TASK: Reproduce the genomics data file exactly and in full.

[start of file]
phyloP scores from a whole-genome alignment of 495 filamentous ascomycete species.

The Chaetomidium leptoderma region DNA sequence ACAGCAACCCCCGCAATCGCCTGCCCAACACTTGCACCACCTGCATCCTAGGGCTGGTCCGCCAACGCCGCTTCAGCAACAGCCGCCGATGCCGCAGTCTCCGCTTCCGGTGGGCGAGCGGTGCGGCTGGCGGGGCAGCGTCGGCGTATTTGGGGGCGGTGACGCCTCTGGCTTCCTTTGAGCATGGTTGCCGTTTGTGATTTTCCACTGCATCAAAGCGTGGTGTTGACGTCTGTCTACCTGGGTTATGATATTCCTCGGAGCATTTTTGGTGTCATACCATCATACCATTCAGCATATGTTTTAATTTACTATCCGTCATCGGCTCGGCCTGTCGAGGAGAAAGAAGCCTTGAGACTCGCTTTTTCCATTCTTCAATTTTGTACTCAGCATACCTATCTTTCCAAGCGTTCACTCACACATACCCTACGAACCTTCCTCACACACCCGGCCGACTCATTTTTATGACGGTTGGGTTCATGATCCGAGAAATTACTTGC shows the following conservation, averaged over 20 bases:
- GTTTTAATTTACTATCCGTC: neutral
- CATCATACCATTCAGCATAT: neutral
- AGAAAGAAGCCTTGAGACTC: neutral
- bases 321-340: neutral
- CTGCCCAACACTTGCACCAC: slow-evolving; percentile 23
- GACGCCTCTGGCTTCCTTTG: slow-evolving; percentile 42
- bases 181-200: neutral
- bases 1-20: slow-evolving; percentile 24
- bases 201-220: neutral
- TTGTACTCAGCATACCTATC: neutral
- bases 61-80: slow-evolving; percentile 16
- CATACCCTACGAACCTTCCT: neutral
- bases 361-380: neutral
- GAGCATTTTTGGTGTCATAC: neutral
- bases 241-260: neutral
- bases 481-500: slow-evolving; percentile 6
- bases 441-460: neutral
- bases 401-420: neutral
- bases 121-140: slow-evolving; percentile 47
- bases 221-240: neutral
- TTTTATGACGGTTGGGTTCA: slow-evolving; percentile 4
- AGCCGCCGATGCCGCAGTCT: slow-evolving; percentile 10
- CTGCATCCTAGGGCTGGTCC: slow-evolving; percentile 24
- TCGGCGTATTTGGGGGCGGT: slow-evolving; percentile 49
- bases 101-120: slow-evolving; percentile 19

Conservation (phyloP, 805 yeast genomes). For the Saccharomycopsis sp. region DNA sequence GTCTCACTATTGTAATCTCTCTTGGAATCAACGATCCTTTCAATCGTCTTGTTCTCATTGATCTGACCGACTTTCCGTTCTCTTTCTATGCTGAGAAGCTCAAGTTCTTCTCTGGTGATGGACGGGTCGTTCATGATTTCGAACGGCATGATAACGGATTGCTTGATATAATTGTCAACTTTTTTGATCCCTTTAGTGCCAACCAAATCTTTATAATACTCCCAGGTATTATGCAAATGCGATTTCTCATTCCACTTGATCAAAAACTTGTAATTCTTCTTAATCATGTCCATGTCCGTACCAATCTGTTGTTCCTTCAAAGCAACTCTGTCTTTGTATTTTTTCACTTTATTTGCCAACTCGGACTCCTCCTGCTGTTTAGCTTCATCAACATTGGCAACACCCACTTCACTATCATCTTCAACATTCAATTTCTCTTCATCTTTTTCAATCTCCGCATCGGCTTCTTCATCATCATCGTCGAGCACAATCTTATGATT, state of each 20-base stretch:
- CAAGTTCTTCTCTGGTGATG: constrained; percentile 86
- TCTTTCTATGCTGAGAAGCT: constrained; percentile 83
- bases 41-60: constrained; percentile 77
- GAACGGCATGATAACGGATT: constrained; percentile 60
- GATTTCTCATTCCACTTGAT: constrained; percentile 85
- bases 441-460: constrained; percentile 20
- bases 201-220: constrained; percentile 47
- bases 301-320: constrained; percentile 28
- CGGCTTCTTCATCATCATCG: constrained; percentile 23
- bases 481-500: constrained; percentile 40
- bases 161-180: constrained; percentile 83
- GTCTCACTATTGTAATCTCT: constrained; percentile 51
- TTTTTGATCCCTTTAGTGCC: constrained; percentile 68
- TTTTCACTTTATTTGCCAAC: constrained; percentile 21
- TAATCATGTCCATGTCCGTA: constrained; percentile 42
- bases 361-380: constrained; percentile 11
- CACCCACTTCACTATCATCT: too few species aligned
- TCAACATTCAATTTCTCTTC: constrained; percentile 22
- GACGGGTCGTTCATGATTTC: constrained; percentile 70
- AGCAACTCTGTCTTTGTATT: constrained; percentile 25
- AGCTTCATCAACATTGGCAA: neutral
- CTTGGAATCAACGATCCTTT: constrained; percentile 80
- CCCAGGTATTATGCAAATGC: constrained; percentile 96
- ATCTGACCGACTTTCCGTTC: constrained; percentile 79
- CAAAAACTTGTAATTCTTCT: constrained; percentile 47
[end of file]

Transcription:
phyloP scores from a whole-genome alignment of 495 filamentous ascomycete species.

The Chaetomidium leptoderma region DNA sequence ACAGCAACCCCCGCAATCGCCTGCCCAACACTTGCACCACCTGCATCCTAGGGCTGGTCCGCCAACGCCGCTTCAGCAACAGCCGCCGATGCCGCAGTCTCCGCTTCCGGTGGGCGAGCGGTGCGGCTGGCGGGGCAGCGTCGGCGTATTTGGGGGCGGTGACGCCTCTGGCTTCCTTTGAGCATGGTTGCCGTTTGTGATTTTCCACTGCATCAAAGCGTGGTGTTGACGTCTGTCTACCTGGGTTATGATATTCCTCGGAGCATTTTTGGTGTCATACCATCATACCATTCAGCATATGTTTTAATTTACTATCCGTCATCGGCTCGGCCTGTCGAGGAGAAAGAAGCCTTGAGACTCGCTTTTTCCATTCTTCAATTTTGTACTCAGCATACCTATCTTTCCAAGCGTTCACTCACACATACCCTACGAACCTTCCTCACACACCCGGCCGACTCATTTTTATGACGGTTGGGTTCATGATCCGAGAAATTACTTGC shows the following conservation, averaged over 20 bases:
- GTTTTAATTTACTATCCGTC: neutral
- CATCATACCATTCAGCATAT: neutral
- AGAAAGAAGCCTTGAGACTC: neutral
- bases 321-340: neutral
- CTGCCCAACACTTGCACCAC: slow-evolving; percentile 23
- GACGCCTCTGGCTTCCTTTG: slow-evolving; percentile 42
- bases 181-200: neutral
- bases 1-20: slow-evolving; percentile 24
- bases 201-220: neutral
- TTGTACTCAGCATACCTATC: neutral
- bases 61-80: slow-evolving; percentile 16
- CATACCCTACGAACCTTCCT: neutral
- bases 361-380: neutral
- GAGCATTTTTGGTGTCATAC: neutral
- bases 241-260: neutral
- bases 481-500: slow-evolving; percentile 6
- bases 441-460: neutral
- bases 401-420: neutral
- bases 121-140: slow-evolving; percentile 47
- bases 221-240: neutral
- TTTTATGACGGTTGGGTTCA: slow-evolving; percentile 4
- AGCCGCCGATGCCGCAGTCT: slow-evolving; percentile 10
- CTGCATCCTAGGGCTGGTCC: slow-evolving; percentile 24
- TCGGCGTATTTGGGGGCGGT: slow-evolving; percentile 49
- bases 101-120: slow-evolving; percentile 19

Conservation (phyloP, 805 yeast genomes). For the Saccharomycopsis sp. region DNA sequence GTCTCACTATTGTAATCTCTCTTGGAATCAACGATCCTTTCAATCGTCTTGTTCTCATTGATCTGACCGACTTTCCGTTCTCTTTCTATGCTGAGAAGCTCAAGTTCTTCTCTGGTGATGGACGGGTCGTTCATGATTTCGAACGGCATGATAACGGATTGCTTGATATAATTGTCAACTTTTTTGATCCCTTTAGTGCCAACCAAATCTTTATAATACTCCCAGGTATTATGCAAATGCGATTTCTCATTCCACTTGATCAAAAACTTGTAATTCTTCTTAATCATGTCCATGTCCGTACCAATCTGTTGTTCCTTCAAAGCAACTCTGTCTTTGTATTTTTTCACTTTATTTGCCAACTCGGACTCCTCCTGCTGTTTAGCTTCATCAACATTGGCAACACCCACTTCACTATCATCTTCAACATTCAATTTCTCTTCATCTTTTTCAATCTCCGCATCGGCTTCTTCATCATCATCGTCGAGCACAATCTTATGATT, state of each 20-base stretch:
- CAAGTTCTTCTCTGGTGATG: constrained; percentile 86
- TCTTTCTATGCTGAGAAGCT: constrained; percentile 83
- bases 41-60: constrained; percentile 77
- GAACGGCATGATAACGGATT: constrained; percentile 60
- GATTTCTCATTCCACTTGAT: constrained; percentile 85
- bases 441-460: constrained; percentile 20
- bases 201-220: constrained; percentile 47
- bases 301-320: constrained; percentile 28
- CGGCTTCTTCATCATCATCG: constrained; percentile 23
- bases 481-500: constrained; percentile 40
- bases 161-180: constrained; percentile 83
- GTCTCACTATTGTAATCTCT: constrained; percentile 51
- TTTTTGATCCCTTTAGTGCC: constrained; percentile 68
- TTTTCACTTTATTTGCCAAC: constrained; percentile 21
- TAATCATGTCCATGTCCGTA: constrained; percentile 42
- bases 361-380: constrained; percentile 11
- CACCCACTTCACTATCATCT: too few species aligned
- TCAACATTCAATTTCTCTTC: constrained; percentile 22
- GACGGGTCGTTCATGATTTC: constrained; percentile 70
- AGCAACTCTGTCTTTGTATT: constrained; percentile 25
- AGCTTCATCAACATTGGCAA: neutral
- CTTGGAATCAACGATCCTTT: constrained; percentile 80
- CCCAGGTATTATGCAAATGC: constrained; percentile 96
- ATCTGACCGACTTTCCGTTC: constrained; percentile 79
- CAAAAACTTGTAATTCTTCT: constrained; percentile 47